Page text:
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I think what makes the game work is the flow of the gameplay. The developer does a better than decent job of tying concepts together, with economic realities that do not allow the game to be too easy. For example, use rights expire, so if one goes into them and isn’t able to start flights after getting them, the rights are lost and money spent wasted. There are tons of planes with different attributes, and even airports need to be researched before expansion.

The game engine is fairly easy to understand too, and this is definitely a plus. The different save slots can allow for different plays to have their own sims going (in theory).

I do think the UI could be spiffier, the game gets the point across with simple screens and basic animations, but I still think a bit more definition could be used to highlight the gameplay. Pricing ($6.90) might cause pause, but I’d take the upfront pricing anyway.

All in all, it plays like full-featured, logical sim, providing plenty of opportunities to explore and create virtual empires.

Sky Gamblers: Air Supremacy Review

Sky Gamblers: Air Supremacy Review

Nov 1, 2013

Sky Gamblers: Air Supremacy is one of those games that brings a lot to the table in many ways. Flight simulation games can sometimes be either overly involved or control-challenged; finding that comfortable middle ground can be tough.

First of all, it is a pretty hefty download; we’re talking about just under 2GB unpacked according to Goog. Off the bat, at first glance, the graphics make it seem worth it… it looks good. From the aircraft themselves to the way the sun reflects off the endless the sea in the background, detail is definitely paid attention to. If you are able to look at the planes and not want to fly one in real life, check for a pulse.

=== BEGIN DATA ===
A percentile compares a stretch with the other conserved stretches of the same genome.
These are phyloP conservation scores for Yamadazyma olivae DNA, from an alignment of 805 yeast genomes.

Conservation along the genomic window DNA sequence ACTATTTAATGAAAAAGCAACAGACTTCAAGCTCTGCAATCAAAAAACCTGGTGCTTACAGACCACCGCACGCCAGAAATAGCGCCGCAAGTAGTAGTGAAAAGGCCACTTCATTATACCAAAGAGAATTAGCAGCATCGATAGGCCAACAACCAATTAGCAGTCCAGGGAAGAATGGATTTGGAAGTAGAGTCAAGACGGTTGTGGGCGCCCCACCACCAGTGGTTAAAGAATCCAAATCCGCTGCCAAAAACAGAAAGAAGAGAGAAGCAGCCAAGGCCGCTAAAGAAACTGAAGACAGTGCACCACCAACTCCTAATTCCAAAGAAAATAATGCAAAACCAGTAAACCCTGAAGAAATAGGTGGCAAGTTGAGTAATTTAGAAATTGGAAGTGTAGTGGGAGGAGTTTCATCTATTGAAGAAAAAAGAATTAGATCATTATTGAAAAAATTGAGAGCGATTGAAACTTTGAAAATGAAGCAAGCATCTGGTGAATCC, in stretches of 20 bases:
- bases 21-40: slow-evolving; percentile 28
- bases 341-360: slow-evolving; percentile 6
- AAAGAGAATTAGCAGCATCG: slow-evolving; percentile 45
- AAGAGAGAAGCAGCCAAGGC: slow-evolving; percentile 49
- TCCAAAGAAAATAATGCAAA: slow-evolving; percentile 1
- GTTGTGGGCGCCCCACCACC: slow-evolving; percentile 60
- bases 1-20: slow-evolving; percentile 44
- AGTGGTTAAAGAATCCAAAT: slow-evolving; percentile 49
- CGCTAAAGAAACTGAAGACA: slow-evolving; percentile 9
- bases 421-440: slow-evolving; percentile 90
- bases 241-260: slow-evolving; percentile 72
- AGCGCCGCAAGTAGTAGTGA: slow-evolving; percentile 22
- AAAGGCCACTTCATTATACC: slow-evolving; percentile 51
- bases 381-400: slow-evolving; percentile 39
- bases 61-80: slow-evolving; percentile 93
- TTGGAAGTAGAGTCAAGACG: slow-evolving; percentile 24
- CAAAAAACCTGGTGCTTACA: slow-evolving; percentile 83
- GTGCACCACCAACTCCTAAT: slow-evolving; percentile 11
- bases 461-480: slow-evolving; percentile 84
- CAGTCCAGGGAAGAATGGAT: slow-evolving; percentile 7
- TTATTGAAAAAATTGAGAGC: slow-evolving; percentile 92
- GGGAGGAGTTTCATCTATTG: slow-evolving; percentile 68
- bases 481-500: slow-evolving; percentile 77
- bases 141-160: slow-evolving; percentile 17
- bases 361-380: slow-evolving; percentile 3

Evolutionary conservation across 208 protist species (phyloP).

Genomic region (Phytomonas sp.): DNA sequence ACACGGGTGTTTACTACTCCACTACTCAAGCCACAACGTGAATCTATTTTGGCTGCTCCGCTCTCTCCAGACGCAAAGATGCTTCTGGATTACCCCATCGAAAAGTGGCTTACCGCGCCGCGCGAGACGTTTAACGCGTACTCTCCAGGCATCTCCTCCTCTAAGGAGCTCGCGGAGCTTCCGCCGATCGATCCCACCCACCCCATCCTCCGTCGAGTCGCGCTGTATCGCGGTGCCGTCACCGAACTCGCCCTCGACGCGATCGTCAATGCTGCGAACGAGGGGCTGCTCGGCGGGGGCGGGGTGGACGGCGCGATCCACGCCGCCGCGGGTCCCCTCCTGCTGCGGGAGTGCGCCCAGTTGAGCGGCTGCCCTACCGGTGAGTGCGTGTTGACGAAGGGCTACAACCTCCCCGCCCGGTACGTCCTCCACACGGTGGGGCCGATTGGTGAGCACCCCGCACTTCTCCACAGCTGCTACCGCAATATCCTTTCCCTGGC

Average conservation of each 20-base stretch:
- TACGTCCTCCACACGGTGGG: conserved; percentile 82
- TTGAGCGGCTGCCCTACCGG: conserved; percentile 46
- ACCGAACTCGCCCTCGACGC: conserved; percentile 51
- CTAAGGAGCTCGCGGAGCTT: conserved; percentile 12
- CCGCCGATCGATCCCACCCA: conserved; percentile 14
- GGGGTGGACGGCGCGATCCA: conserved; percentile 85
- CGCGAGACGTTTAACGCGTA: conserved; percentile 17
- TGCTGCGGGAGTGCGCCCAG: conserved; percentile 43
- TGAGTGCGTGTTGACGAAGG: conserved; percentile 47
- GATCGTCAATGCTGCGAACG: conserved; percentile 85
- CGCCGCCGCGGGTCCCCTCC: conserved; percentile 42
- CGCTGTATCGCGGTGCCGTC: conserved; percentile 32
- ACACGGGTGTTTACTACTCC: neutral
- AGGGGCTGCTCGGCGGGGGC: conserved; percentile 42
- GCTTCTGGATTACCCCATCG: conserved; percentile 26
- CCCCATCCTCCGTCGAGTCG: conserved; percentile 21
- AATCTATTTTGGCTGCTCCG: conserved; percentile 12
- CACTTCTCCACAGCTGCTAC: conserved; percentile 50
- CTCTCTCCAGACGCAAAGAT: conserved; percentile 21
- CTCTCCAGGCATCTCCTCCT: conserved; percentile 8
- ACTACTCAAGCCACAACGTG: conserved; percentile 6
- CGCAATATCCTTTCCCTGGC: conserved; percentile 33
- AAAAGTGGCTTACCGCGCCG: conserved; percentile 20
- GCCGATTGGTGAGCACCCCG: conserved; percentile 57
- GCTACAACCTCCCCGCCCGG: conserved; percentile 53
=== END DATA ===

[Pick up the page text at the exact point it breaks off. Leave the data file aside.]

The tutorial does a good job of hitting the spot. It is broken down into several different lessons, each with an air1emphasis on a category of flying. They are fairly thorough, and are a fun way of getting acquainted with the game. And the one teaching controls is definitely appreciated.

Guiding the plane combines monitoring measurables like speed and altitude. Virtual joysticks controls banking in either direction, as well as dives, ascents. and airspeed. Realistic-looking gauges make up a lot of the background, and I like the various views that are and changeable at the tap of a button. Other sections of the tutorial deal with skills like dogfighting, and the finer points of evading the enemy as well as taking them out. Basic skills are taught using understandable terms, and in this, the tutorial is a bona fide, fun part of the game.

The actual gameplay itself comes in single and multiplayer flavors. There are missions, plenty of dogfighting and defensive sets.In some variations, it can get chaotic, with lifelined craft taking up a lot of space on the screen, but for the most part, it is a lot of fun. The IAP system is in place and fully stocked.

It’s intense, but its strength is that the intensity can be controlled by the user. The controls do take a bit of getting used to, but the scenery and gameplay helps overcome that.